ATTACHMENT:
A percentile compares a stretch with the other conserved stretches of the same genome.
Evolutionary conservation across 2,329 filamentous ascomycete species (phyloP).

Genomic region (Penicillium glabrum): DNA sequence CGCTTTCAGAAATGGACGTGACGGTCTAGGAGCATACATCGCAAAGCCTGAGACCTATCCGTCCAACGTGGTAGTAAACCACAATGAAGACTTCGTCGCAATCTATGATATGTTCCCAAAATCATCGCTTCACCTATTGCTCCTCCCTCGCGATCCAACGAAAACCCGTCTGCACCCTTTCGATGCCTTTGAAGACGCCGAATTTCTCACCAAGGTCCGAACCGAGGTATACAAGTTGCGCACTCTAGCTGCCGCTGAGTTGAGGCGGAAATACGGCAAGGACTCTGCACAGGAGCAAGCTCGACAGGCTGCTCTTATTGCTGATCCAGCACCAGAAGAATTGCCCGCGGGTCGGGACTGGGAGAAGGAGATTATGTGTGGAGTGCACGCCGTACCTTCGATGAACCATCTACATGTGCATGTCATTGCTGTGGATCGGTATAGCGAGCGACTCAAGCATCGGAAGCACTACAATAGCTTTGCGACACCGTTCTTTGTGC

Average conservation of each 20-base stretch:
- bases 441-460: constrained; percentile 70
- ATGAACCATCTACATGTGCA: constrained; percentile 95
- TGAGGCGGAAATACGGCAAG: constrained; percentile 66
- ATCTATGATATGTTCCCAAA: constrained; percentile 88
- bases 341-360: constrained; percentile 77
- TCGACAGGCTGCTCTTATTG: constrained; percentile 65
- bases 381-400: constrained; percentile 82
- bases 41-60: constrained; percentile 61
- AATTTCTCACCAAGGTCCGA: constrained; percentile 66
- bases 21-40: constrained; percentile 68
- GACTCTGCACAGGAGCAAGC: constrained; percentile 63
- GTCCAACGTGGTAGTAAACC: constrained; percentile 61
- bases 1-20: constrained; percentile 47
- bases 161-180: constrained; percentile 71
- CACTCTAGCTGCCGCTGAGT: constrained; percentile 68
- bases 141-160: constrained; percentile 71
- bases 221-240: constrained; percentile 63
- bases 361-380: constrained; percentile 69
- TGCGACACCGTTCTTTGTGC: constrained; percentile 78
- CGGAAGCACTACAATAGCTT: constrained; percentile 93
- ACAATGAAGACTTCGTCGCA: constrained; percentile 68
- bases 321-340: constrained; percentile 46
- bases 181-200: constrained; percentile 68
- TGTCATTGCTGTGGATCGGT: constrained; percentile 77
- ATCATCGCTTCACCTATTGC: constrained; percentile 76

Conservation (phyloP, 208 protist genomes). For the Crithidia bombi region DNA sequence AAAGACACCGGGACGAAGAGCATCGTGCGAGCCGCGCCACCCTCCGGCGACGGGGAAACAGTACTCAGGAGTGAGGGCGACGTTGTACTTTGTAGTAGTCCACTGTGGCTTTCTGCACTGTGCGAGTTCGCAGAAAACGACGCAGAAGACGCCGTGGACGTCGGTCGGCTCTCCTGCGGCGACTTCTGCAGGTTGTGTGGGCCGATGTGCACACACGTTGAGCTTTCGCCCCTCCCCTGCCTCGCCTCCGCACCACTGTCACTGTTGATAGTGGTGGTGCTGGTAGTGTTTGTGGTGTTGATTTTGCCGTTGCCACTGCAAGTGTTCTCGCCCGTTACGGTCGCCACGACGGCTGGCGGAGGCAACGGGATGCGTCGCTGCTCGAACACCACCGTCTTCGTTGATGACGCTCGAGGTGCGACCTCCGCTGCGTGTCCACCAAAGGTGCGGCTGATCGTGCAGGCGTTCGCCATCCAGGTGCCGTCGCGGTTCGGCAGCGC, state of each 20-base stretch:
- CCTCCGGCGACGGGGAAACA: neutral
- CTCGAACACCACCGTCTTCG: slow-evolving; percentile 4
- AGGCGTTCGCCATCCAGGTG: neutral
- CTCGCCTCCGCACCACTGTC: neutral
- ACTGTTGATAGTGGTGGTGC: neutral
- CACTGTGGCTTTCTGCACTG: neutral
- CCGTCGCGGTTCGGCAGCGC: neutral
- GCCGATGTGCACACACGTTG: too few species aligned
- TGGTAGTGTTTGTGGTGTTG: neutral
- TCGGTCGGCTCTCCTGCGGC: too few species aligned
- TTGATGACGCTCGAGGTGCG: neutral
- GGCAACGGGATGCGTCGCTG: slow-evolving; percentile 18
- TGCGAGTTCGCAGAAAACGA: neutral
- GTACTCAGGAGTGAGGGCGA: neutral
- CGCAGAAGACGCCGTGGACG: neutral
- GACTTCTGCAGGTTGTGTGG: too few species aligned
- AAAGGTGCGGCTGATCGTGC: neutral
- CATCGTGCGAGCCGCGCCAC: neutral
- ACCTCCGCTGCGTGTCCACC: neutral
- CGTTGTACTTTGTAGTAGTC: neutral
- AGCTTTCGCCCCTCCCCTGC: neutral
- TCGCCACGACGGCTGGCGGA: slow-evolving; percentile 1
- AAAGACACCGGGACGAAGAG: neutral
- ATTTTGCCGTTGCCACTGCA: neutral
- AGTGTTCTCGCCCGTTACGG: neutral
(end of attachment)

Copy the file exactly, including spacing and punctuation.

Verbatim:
A percentile compares a stretch with the other conserved stretches of the same genome.
Evolutionary conservation across 2,329 filamentous ascomycete species (phyloP).

Genomic region (Penicillium glabrum): DNA sequence CGCTTTCAGAAATGGACGTGACGGTCTAGGAGCATACATCGCAAAGCCTGAGACCTATCCGTCCAACGTGGTAGTAAACCACAATGAAGACTTCGTCGCAATCTATGATATGTTCCCAAAATCATCGCTTCACCTATTGCTCCTCCCTCGCGATCCAACGAAAACCCGTCTGCACCCTTTCGATGCCTTTGAAGACGCCGAATTTCTCACCAAGGTCCGAACCGAGGTATACAAGTTGCGCACTCTAGCTGCCGCTGAGTTGAGGCGGAAATACGGCAAGGACTCTGCACAGGAGCAAGCTCGACAGGCTGCTCTTATTGCTGATCCAGCACCAGAAGAATTGCCCGCGGGTCGGGACTGGGAGAAGGAGATTATGTGTGGAGTGCACGCCGTACCTTCGATGAACCATCTACATGTGCATGTCATTGCTGTGGATCGGTATAGCGAGCGACTCAAGCATCGGAAGCACTACAATAGCTTTGCGACACCGTTCTTTGTGC

Average conservation of each 20-base stretch:
- bases 441-460: constrained; percentile 70
- ATGAACCATCTACATGTGCA: constrained; percentile 95
- TGAGGCGGAAATACGGCAAG: constrained; percentile 66
- ATCTATGATATGTTCCCAAA: constrained; percentile 88
- bases 341-360: constrained; percentile 77
- TCGACAGGCTGCTCTTATTG: constrained; percentile 65
- bases 381-400: constrained; percentile 82
- bases 41-60: constrained; percentile 61
- AATTTCTCACCAAGGTCCGA: constrained; percentile 66
- bases 21-40: constrained; percentile 68
- GACTCTGCACAGGAGCAAGC: constrained; percentile 63
- GTCCAACGTGGTAGTAAACC: constrained; percentile 61
- bases 1-20: constrained; percentile 47
- bases 161-180: constrained; percentile 71
- CACTCTAGCTGCCGCTGAGT: constrained; percentile 68
- bases 141-160: constrained; percentile 71
- bases 221-240: constrained; percentile 63
- bases 361-380: constrained; percentile 69
- TGCGACACCGTTCTTTGTGC: constrained; percentile 78
- CGGAAGCACTACAATAGCTT: constrained; percentile 93
- ACAATGAAGACTTCGTCGCA: constrained; percentile 68
- bases 321-340: constrained; percentile 46
- bases 181-200: constrained; percentile 68
- TGTCATTGCTGTGGATCGGT: constrained; percentile 77
- ATCATCGCTTCACCTATTGC: constrained; percentile 76

Conservation (phyloP, 208 protist genomes). For the Crithidia bombi region DNA sequence AAAGACACCGGGACGAAGAGCATCGTGCGAGCCGCGCCACCCTCCGGCGACGGGGAAACAGTACTCAGGAGTGAGGGCGACGTTGTACTTTGTAGTAGTCCACTGTGGCTTTCTGCACTGTGCGAGTTCGCAGAAAACGACGCAGAAGACGCCGTGGACGTCGGTCGGCTCTCCTGCGGCGACTTCTGCAGGTTGTGTGGGCCGATGTGCACACACGTTGAGCTTTCGCCCCTCCCCTGCCTCGCCTCCGCACCACTGTCACTGTTGATAGTGGTGGTGCTGGTAGTGTTTGTGGTGTTGATTTTGCCGTTGCCACTGCAAGTGTTCTCGCCCGTTACGGTCGCCACGACGGCTGGCGGAGGCAACGGGATGCGTCGCTGCTCGAACACCACCGTCTTCGTTGATGACGCTCGAGGTGCGACCTCCGCTGCGTGTCCACCAAAGGTGCGGCTGATCGTGCAGGCGTTCGCCATCCAGGTGCCGTCGCGGTTCGGCAGCGC, state of each 20-base stretch:
- CCTCCGGCGACGGGGAAACA: neutral
- CTCGAACACCACCGTCTTCG: slow-evolving; percentile 4
- AGGCGTTCGCCATCCAGGTG: neutral
- CTCGCCTCCGCACCACTGTC: neutral
- ACTGTTGATAGTGGTGGTGC: neutral
- CACTGTGGCTTTCTGCACTG: neutral
- CCGTCGCGGTTCGGCAGCGC: neutral
- GCCGATGTGCACACACGTTG: too few species aligned
- TGGTAGTGTTTGTGGTGTTG: neutral
- TCGGTCGGCTCTCCTGCGGC: too few species aligned
- TTGATGACGCTCGAGGTGCG: neutral
- GGCAACGGGATGCGTCGCTG: slow-evolving; percentile 18
- TGCGAGTTCGCAGAAAACGA: neutral
- GTACTCAGGAGTGAGGGCGA: neutral
- CGCAGAAGACGCCGTGGACG: neutral
- GACTTCTGCAGGTTGTGTGG: too few species aligned
- AAAGGTGCGGCTGATCGTGC: neutral
- CATCGTGCGAGCCGCGCCAC: neutral
- ACCTCCGCTGCGTGTCCACC: neutral
- CGTTGTACTTTGTAGTAGTC: neutral
- AGCTTTCGCCCCTCCCCTGC: neutral
- TCGCCACGACGGCTGGCGGA: slow-evolving; percentile 1
- AAAGACACCGGGACGAAGAG: neutral
- ATTTTGCCGTTGCCACTGCA: neutral
- AGTGTTCTCGCCCGTTACGG: neutral